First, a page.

If reality would depend on a brain it would be a very sad reality indeed...
I define reality as this that doesn't require anything else for it to exist - it rests on itself, not an a brain's interpretation. There is as such no reality in a brain - there can only be an interpretation of it.
How is this unrelated? The thread is about "Could a Robot be Conscious?" - I am only stating that "no, a robot cannot be conscious; no, not even a human can be conscious, because there is only consciousness".
You asked me "If an elephant grieves, is she conscious?" - the answer is obviously NO. Grieving doesn't prove that an elephant is conscious. It only proves consciousness, but not an elephant having/owning his/her individual consciousness.
If a word as defined in a dictionary is defined in the wrong way one doesn't have to continue making the same mistake but should rather aim at correcting it.
Consciousness: a person's awareness or perception of something -- is obviously wrong as consciousness is never owned by a person; the person is only an idea, it doesn't exist outside the conceptual structure / belief that it does
Infinity: a number greater than any assignable quantity or countable number / a very great number or amount -- is obviously wrong as infinity is not a number or a quantity - it is reality, it has no parts, it is what you are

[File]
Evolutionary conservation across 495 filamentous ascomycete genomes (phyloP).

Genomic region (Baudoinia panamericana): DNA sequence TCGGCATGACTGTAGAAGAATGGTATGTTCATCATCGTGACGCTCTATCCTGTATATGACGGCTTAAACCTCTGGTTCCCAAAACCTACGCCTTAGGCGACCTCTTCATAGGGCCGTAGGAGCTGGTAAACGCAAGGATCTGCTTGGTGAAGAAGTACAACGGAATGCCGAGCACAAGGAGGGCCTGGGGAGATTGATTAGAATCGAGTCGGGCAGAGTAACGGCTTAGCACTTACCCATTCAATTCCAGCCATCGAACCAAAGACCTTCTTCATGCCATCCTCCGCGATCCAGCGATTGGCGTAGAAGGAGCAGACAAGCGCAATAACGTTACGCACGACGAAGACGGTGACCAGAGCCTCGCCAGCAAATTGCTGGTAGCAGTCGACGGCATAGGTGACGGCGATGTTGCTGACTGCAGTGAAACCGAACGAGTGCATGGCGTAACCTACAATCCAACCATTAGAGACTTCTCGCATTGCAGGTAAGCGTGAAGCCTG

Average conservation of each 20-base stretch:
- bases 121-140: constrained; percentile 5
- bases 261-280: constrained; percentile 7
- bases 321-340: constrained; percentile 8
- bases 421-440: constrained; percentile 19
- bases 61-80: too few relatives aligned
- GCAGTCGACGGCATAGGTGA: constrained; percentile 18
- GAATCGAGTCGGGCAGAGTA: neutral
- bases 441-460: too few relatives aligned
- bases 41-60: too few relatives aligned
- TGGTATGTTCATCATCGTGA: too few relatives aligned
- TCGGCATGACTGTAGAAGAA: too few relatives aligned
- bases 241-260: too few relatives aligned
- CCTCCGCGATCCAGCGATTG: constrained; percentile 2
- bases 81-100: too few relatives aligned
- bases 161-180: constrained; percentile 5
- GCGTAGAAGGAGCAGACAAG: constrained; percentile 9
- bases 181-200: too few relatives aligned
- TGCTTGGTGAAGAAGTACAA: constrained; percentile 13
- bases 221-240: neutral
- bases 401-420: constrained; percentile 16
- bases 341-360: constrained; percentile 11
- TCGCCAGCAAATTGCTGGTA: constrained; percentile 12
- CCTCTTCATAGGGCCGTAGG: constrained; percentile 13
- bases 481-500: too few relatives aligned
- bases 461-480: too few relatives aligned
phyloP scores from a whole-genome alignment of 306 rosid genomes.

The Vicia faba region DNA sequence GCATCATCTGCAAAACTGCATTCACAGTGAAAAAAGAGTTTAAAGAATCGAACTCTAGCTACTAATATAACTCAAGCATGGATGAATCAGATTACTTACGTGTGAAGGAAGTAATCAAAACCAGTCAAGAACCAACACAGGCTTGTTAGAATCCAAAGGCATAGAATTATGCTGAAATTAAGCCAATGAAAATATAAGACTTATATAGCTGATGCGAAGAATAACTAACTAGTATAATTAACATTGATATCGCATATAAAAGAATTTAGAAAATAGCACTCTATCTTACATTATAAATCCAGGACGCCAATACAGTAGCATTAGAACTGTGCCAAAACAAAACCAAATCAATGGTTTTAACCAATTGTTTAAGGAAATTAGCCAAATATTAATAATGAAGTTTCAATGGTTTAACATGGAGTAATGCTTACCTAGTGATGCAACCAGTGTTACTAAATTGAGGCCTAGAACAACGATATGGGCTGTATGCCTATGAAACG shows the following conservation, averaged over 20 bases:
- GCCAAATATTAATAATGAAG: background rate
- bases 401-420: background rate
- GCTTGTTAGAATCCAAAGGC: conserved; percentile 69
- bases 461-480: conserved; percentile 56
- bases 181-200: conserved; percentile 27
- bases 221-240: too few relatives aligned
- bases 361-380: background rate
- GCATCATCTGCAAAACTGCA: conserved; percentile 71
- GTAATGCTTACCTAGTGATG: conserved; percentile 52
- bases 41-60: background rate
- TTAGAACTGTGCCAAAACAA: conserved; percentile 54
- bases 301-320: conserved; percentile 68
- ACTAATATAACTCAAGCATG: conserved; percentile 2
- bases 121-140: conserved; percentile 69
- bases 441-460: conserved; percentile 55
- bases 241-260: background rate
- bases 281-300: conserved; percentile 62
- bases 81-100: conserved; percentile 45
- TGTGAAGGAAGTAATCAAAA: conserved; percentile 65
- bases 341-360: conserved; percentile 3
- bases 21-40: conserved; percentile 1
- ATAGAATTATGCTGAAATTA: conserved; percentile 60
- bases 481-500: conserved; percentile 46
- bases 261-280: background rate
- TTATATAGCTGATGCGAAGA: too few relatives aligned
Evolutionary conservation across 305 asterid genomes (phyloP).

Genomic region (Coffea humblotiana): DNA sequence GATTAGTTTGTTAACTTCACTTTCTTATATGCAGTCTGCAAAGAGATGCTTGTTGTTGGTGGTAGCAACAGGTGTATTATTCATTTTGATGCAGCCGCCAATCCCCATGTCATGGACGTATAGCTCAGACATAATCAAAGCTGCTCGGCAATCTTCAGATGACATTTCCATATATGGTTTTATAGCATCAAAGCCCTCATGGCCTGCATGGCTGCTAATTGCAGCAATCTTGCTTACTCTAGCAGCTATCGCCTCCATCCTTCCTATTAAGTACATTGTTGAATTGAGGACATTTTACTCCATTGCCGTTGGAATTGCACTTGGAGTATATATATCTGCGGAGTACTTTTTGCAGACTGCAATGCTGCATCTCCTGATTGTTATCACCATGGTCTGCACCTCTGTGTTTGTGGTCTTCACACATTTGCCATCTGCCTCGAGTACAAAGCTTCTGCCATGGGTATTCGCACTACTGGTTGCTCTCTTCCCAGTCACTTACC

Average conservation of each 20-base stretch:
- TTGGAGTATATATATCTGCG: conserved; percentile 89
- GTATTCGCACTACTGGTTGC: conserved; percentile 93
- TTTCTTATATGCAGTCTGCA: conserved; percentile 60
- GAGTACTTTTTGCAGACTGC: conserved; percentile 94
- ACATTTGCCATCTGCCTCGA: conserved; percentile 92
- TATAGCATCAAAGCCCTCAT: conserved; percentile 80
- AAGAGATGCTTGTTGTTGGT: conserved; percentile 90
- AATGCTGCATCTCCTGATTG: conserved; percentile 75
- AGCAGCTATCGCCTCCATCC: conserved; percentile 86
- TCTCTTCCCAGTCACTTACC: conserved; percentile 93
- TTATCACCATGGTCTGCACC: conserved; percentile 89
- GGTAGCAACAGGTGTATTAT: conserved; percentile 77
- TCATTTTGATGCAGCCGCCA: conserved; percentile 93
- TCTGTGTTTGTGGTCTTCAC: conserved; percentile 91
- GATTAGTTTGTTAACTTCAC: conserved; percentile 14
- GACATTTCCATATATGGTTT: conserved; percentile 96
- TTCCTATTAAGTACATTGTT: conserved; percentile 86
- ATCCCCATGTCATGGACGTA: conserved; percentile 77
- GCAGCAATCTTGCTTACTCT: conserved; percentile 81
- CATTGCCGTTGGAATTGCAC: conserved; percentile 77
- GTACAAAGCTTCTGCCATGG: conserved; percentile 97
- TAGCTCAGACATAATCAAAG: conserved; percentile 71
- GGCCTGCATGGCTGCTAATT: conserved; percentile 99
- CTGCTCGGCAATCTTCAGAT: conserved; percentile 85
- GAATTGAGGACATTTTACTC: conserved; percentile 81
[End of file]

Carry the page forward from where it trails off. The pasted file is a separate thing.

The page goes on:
etc... etc.. etc..
All these definitions are based on dual thinking trying to explain the non-dual - this will never work!
An emotion is not more than thought combined with physical sensations. We label certain combinations: fear, anger, happiness... but if we look for "anger" we will only find thoughts stating that "I am angry" and we will find certain physical sensation that seem to confirm the idea. There might be a contraction in the chest, maybe an empty feeling in the abdomen. A quickening of the heart rate. Take all these things together (thought and physical sensations) and we have what we call "anger" etc...
Give a computer the means to interpret certain input/sensations as belonging to itself (=we create an artificial, separate self) then a computer will be just as emotional as any human or animal.
It will have inherited the wrong (and very dangerous) belief of being a separate individual from us, its creator, and will as such act accordingly. This development could be very dangerous for humanity indeed as once a life-form develops the idea of being a separate individual that can benefit from subjugating others it will find it easy to justify violence even against its creator (humans are the best example for this mad behaviour).